JAMA Intern Med. Published online August 01, 2016. doi:10.1001/jamainternmed.2016.4182
ABSTRACT

Importance  Defining what represents a macronutritionally balanced diet remains an open question and a high priority in nutrition research. Although the amount of protein may have specific effects, from a broader dietary perspective, the choice of protein sources will inevitably influence other components of diet and may be a critical determinant for the health outcome.

Objective  To examine the associations of animal and plant protein intake with the risk for mortality.

Design, Setting, and Participants  This prospective cohort study of US health care professionals included 131 342 participants from the Nurses’ Health Study (1980 to end of follow-up on June 1, 2012) and Health Professionals Follow-up Study (1986 to end of follow-up on January 31, 2012). Animal and plant protein intake was assessed by regularly updated validated food frequency questionnaires. Data were analyzed from June 20, 2014, to January 18, 2016.

Main Outcomes and Measures  Hazard ratios (HRs) for all-cause and cause-specific mortality.

Results  Of the 131 342 participants, 85 013 were women (64.7%) and 46 329 were men (35.3%) (mean [SD] age, 49 [9] years). The median protein intake, as assessed by percentage of energy, was 14% for animal protein (5th-95th percentile, 9%-22%) and 4% for plant protein (5th-95th percentile, 2%-6%). After adjusting for major lifestyle and dietary risk factors, animal protein intake was weakly associated with higher mortality, particularly cardiovascular mortality (HR, 1.08 per 10% energy increment; 95% CI, 1.01-1.16; P for trend = .04), whereas plant protein was associated with lower mortality (HR, 0.90 per 3% energy increment; 95% CI, 0.86-0.95; P for trend < .001). These associations were confined to participants with at least 1 unhealthy lifestyle factor based on smoking, heavy alcohol intake, overweight or obesity, and physical inactivity, but not evident among those without any of these risk factors. Replacing animal protein of various origins with plant protein was associated with lower mortality. In particular, the HRs for all-cause mortality were 0.66 (95% CI, 0.59-0.75) when 3% of energy from plant protein was substituted for an equivalent amount of protein from processed red meat, 0.88 (95% CI, 0.84-0.92) from unprocessed red meat, and 0.81 (95% CI, 0.75-0.88) from egg.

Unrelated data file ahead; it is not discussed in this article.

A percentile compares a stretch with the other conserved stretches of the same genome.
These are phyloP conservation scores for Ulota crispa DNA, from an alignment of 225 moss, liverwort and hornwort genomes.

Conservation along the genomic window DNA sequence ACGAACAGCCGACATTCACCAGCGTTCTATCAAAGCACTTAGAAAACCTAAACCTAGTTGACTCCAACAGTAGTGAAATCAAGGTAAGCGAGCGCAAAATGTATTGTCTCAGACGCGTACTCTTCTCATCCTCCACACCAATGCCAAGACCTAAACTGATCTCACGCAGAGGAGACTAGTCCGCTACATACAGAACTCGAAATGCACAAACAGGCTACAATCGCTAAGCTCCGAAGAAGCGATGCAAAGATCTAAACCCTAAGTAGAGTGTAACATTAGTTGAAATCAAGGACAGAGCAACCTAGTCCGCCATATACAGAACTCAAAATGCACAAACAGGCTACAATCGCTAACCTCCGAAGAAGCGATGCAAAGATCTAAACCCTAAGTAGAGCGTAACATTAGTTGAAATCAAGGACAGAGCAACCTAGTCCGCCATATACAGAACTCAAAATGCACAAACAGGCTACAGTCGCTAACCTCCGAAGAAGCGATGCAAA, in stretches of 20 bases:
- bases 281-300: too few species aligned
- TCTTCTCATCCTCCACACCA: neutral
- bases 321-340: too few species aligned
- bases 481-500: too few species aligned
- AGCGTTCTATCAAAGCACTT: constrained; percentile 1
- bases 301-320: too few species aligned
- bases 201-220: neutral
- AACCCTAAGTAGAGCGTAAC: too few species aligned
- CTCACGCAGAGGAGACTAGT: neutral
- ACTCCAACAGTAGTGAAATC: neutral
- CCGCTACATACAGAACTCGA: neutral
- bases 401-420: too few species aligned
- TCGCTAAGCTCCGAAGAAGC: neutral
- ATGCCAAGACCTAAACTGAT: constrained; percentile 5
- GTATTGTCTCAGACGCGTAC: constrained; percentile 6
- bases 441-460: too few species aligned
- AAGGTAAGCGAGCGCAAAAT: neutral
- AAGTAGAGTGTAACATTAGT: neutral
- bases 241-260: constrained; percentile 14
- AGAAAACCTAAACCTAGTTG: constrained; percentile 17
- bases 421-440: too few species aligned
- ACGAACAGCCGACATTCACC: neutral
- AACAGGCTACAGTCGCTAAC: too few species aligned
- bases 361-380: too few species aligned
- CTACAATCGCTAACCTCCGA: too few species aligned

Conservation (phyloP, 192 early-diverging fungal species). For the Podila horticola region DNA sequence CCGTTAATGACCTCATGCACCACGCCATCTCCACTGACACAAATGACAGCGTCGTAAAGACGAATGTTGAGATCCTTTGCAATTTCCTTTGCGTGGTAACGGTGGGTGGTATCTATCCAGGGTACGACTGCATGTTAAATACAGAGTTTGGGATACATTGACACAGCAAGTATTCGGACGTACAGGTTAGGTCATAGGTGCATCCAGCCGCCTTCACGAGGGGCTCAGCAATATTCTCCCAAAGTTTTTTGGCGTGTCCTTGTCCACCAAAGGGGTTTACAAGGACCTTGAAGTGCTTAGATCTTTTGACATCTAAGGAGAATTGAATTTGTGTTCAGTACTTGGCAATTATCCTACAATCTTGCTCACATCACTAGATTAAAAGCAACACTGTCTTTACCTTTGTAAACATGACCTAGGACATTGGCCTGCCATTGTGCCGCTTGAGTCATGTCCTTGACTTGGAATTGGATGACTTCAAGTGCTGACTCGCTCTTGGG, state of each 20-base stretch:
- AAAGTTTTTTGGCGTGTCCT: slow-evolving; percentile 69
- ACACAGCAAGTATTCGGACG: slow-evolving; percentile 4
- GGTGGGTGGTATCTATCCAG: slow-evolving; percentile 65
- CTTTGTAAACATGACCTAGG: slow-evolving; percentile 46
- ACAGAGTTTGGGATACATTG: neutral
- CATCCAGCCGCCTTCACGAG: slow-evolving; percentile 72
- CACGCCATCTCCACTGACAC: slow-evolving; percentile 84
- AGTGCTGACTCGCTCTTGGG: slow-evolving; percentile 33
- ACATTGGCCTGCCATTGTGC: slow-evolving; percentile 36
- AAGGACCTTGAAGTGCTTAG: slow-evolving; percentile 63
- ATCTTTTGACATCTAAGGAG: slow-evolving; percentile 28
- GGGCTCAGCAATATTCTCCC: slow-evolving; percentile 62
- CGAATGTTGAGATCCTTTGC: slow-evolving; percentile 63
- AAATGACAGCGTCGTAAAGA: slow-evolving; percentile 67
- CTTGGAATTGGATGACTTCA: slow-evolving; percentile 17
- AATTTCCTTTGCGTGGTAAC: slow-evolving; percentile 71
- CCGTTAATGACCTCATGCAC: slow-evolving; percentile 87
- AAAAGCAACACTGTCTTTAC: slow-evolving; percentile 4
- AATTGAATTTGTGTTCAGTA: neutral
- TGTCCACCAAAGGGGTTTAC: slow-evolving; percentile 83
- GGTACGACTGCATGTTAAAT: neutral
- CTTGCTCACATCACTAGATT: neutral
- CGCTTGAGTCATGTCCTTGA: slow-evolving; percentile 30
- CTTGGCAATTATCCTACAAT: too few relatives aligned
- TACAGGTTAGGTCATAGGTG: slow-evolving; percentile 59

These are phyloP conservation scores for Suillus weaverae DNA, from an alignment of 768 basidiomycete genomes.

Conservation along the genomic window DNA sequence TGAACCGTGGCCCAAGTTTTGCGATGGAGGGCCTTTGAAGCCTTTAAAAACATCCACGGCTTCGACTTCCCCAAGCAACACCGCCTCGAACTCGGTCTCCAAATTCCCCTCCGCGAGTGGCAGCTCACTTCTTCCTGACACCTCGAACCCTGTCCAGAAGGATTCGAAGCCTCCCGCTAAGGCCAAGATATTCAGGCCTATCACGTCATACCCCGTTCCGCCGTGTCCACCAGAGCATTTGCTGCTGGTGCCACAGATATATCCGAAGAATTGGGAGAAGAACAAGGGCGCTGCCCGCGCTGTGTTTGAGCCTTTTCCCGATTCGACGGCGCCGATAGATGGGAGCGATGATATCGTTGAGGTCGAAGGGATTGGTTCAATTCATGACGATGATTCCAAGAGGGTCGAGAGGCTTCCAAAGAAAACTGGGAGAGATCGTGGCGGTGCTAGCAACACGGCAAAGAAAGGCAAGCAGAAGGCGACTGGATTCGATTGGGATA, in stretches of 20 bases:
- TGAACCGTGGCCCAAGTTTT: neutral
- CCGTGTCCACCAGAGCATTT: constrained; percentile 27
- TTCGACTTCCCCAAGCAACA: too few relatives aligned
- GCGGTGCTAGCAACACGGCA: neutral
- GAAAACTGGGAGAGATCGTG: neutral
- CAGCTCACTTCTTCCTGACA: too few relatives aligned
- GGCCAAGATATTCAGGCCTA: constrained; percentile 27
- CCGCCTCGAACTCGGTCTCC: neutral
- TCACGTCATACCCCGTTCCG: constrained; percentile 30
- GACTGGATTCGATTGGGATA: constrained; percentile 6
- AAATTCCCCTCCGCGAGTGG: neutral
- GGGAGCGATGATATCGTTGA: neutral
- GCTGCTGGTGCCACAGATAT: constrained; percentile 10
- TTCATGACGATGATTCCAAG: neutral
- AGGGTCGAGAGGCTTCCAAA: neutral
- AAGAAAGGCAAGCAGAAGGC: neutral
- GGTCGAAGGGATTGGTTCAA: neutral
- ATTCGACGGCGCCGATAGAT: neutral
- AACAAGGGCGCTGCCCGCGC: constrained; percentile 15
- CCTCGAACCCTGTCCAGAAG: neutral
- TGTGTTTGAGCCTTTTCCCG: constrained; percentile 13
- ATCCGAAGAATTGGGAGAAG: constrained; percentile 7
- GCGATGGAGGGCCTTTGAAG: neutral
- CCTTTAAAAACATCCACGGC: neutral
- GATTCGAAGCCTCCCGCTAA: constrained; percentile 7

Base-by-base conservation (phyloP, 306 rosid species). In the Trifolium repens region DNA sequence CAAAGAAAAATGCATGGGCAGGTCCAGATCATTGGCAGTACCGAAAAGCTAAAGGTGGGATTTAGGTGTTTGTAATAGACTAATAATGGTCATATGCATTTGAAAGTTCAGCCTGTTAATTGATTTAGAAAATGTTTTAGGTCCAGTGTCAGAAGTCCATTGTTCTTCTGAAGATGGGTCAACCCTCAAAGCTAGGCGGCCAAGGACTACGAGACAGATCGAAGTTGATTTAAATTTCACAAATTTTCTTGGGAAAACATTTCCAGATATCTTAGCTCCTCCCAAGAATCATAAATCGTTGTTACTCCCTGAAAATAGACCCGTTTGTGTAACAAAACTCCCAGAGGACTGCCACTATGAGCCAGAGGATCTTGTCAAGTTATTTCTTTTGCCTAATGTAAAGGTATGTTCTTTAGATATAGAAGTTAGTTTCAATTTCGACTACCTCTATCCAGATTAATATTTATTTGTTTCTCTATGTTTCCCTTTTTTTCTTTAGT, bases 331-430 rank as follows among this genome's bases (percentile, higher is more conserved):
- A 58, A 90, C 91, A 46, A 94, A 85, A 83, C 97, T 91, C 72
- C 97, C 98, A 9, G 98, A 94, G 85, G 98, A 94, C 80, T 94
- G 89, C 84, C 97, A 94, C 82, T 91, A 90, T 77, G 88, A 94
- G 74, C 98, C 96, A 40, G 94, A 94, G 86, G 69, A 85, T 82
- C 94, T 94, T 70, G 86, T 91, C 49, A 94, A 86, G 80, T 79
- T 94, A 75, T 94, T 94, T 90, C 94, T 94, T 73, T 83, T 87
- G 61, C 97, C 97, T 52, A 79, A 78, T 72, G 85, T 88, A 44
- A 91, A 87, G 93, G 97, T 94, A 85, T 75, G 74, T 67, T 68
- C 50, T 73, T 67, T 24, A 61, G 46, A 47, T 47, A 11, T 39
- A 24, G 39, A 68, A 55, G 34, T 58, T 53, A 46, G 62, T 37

Conclusions and Relevance  High animal protein intake was positively associated with mortality and high plant protein intake was inversely associated with mortality, especially among individuals with at least 1 lifestyle risk factor. Substitution of plant protein for animal protein, especially that from processed red meat, was associated with lower mortality, suggesting the importance of protein source.

Salt Promotes Passive Overconsumption of Dietary Fat in Humans